“I remember, I think it was the day that I had the surgery. It was either Mum or Abbie. They went to sit on my bed just to my right where obviously my right leg would have been. And they went to sit down and I sort of screamed, I said, ‘No, watch my leg there’. But it’s not there. You know, there’s a space there for them to sit. It took a while for the brain to actually register this, that part of my body was no longer there.”
Brad has nothing but praise for all the hospital staff at Addenbrooke’s Hospital in Cambridge who took care of him. He was booked into six rounds of chemotherapy, each time a week-long trial, when sickness and debilitation can reduce the patient to exhaustion and put their life at risk. Brad talks of surviving the process on autopilot, while being looked after by Abbie with their son Logan and all the family in support. Happy cheer when second son Jake was born during the treatment, while Abbie is now expecting a third baby later in the year.
The best possible news was that the cancer hadn’t spread. When we spoke to Brad it was almost exactly five years to the day after the surgery; he is getting six-monthly checks just to be sure.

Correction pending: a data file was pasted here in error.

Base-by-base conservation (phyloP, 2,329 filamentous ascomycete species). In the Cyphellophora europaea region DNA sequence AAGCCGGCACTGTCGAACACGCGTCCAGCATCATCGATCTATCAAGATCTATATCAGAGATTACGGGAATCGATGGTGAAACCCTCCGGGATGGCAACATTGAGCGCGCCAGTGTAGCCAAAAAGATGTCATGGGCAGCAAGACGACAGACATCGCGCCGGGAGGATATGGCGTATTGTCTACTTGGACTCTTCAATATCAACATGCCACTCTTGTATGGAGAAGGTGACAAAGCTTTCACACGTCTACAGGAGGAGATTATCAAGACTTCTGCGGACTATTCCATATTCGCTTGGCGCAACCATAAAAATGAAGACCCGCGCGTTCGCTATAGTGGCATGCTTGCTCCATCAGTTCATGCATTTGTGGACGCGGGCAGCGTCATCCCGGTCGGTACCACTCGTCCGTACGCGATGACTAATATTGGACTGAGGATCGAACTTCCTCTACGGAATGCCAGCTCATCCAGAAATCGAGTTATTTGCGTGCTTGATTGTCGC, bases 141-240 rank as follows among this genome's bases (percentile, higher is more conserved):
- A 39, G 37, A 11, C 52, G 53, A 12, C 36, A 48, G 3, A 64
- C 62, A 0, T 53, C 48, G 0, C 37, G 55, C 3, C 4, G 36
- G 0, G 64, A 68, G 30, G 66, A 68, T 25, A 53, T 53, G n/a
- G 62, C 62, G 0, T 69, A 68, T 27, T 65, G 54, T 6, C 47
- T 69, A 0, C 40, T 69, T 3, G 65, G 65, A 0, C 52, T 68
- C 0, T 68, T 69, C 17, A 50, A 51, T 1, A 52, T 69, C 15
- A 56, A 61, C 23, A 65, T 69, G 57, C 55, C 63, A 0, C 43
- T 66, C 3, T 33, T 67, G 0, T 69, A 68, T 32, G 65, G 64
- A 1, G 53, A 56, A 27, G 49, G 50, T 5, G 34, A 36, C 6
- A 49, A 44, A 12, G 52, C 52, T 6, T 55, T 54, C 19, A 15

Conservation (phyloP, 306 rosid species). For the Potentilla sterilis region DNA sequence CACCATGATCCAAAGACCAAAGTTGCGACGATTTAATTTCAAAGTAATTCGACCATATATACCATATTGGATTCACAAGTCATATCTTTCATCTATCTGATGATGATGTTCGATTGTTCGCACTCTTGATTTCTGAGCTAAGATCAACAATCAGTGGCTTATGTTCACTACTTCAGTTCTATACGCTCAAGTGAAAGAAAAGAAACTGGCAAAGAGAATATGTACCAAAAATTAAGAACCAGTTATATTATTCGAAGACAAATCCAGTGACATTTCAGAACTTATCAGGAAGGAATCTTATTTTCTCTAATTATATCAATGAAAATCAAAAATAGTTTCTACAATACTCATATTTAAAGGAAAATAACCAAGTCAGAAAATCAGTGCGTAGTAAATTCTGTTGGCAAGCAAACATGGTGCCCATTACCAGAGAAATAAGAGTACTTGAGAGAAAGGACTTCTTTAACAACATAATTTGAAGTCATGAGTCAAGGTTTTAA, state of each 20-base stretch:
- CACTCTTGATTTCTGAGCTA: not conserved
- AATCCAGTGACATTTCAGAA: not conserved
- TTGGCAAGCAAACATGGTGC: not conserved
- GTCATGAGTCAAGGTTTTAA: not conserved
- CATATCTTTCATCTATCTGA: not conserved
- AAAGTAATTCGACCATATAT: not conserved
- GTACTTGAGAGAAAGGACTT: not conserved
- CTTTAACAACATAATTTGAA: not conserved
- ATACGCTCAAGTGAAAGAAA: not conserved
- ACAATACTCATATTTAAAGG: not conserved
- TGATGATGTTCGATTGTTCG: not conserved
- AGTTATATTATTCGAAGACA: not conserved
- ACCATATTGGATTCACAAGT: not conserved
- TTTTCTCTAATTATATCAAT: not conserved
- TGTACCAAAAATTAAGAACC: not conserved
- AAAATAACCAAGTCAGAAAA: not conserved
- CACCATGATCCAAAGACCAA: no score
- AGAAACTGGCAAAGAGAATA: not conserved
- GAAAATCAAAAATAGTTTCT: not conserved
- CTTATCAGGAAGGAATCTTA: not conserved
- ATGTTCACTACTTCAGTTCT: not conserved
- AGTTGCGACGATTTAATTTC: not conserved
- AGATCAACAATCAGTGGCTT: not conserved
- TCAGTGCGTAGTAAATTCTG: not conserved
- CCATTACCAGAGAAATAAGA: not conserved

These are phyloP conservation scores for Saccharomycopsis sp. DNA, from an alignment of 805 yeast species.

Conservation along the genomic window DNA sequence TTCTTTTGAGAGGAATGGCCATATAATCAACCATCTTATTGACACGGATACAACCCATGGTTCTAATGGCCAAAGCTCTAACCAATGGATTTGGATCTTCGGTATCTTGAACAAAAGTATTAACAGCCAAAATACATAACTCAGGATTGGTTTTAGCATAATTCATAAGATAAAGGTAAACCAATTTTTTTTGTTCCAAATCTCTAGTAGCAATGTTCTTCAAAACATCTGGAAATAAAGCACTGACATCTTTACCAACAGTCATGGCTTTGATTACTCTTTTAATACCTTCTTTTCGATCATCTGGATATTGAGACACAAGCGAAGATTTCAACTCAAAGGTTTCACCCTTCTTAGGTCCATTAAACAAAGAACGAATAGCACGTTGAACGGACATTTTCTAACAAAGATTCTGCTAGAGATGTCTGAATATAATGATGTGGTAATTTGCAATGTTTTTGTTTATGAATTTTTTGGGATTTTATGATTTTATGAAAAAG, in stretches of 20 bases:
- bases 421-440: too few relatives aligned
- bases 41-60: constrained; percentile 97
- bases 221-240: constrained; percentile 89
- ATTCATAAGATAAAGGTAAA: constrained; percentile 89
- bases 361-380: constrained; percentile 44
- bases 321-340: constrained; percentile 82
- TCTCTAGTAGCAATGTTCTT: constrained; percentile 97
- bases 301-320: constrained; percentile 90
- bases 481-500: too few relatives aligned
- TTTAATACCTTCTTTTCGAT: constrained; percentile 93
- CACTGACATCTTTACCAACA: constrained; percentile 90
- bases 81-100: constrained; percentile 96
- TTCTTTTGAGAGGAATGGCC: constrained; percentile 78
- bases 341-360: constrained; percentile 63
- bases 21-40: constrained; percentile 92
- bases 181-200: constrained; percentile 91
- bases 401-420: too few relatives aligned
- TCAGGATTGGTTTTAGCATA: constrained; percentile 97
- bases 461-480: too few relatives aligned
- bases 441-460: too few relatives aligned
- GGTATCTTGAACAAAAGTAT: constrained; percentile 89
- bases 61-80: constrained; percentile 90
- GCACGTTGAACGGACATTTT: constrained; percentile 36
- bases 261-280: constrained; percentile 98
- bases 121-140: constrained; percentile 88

While he was laid up in Addenbrooke’s, Brad searched the internet and found EDGA, reading up about its competitions and watching one of the leading players, Juan Postigo Arce of Spain, in action on video. This focused Brad’s mind on the possible once again.
Aided by the ever-encouraging Mitch and his father, Steve, he was determined to complete his rehabilitation and get back to golf quickly and make up for lost time. The physical pain was still a worry. His left hip bone had had to be replaced because the steroids given during treatment had caused the bone to crumble. Brad was struggling with his movement and not getting along with his prosthetic leg, the socket and cup mechanics causing pain and discomfort and affecting how he would swing the golf club again.
Brad now laughs at the early efforts back at the driving range, claiming he hit 10 ‘shanks’ in a row as he struggled to find any balance. Brotherly tough-love and plenty of joking from Mitch helped, and testament to Brad’s ability and work rate, he was soon back to playing decent golf off now a 5.4 handicap, savouring a sub-80 round in competition soon after.